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How will you show that from a set of twelve given natural numbers (arbitrary) you can always find two such that their difference is divisible by $5$?

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What have you tried? –  JavaMan Nov 26 '11 at 4:14
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Pigeonhole principle; Hint: from any set of six natural numbers you can always find two whose difference is a multiple of $5$. –  Arturo Magidin Nov 26 '11 at 4:16
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By the way, you should work on your question titles. There are very many problems in mathematics that are something with numbers, and knowing that this one is the second you've asked in quick succession is completely useless for someone who reads the lists of questions. –  Henning Makholm Nov 26 '11 at 4:18
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2 Answers 2

up vote 3 down vote accepted

Label your twelve numbers $a_1,\dots,a_{12}$, and consider the eleven differences, $a_1-a_2,\dots,a_1-a_{12}$. These eleven elements cannot all be in different congruence classes modulo $5$, since there are only $5$ such congruence classes. So $$a_1-a_i\equiv a_1-a_j\pmod{5}$$ for some distinct $a_i$ and $a_j$. This implies $a_i\equiv a_j\pmod{5}$. That said, $12$ seems a little large, and you can actually conclude this from a set of only $6$ numbers.

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I have done it in this way: The last digit[unit's place] of a number may be filled in 10 ways from 0 through 9.So if you have 11 or more numbers you can always find two whose difference will give you zero in the units place. Obviously it is divisible by five. –  Anamitra Palit Nov 26 '11 at 4:52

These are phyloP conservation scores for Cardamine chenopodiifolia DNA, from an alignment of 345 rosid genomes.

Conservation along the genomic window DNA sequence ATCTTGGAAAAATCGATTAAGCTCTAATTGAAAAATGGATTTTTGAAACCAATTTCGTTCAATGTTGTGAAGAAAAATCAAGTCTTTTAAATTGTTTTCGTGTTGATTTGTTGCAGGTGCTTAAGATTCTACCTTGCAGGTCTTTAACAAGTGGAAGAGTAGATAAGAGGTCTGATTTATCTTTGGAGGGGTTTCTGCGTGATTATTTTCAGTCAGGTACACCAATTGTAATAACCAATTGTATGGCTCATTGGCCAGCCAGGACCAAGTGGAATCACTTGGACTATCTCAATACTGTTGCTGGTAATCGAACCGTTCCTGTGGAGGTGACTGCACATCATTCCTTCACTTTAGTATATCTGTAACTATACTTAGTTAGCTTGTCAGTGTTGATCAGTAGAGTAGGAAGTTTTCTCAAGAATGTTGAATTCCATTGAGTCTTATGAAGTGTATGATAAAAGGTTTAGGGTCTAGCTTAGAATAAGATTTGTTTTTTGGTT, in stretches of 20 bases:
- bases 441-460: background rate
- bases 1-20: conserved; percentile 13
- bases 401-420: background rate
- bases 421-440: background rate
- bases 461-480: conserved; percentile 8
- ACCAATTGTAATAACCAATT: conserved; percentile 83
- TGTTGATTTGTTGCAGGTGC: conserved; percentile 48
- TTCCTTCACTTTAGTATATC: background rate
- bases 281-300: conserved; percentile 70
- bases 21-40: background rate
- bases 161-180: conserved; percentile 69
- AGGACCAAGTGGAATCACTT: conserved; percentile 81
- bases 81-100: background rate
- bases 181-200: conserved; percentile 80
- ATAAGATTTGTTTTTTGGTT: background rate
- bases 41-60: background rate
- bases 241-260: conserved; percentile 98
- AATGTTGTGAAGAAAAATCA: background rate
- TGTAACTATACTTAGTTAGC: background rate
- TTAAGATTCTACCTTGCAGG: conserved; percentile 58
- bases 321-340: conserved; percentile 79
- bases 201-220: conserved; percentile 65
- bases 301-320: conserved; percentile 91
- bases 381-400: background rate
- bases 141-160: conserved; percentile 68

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@AnamitraPalit: I would suggest learning a bit about modulo arithmetic. In fact, your argument shows that among 11 or more numbers, there are always two whose difference is a multiple of ten (let alone a multiple of five). Six numbers are more than enough to guarantee a difference which is a multiple of $5$. In general, you need $n+1$ to guarantee that there are two whose difference is a multiple of $n$. –  Arturo Magidin Nov 26 '11 at 5:11
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Suppose, your numbers are $a_1,a_2,\ldots,a_{12}$. Divide each number by 5 and collect their remainders as $r_1, r_2 , r_3,\ldots, r_{12}$. As each $r_i$ satisfies $0\leq r_i\leq 4$ for each $i$, $1\leq i\leq 12$, there always exists at least two $r_i$'s, say $r_j$ and $r_k$, having same remainders. Take corresponding numbers $a_j$ and $a_k$. Since, $r_j=r_k$, it implies $a_j \bmod 5= a_k \bmod 5$, which further implies $(a_j-a_k) \bmod5=0$; i.e. there difference is divisible by 5. proved :)

It can be proved even for 6 numbers. Moreover, in the case of 12 numbers, we can always find two numbers such that their difference is divisible by 11.

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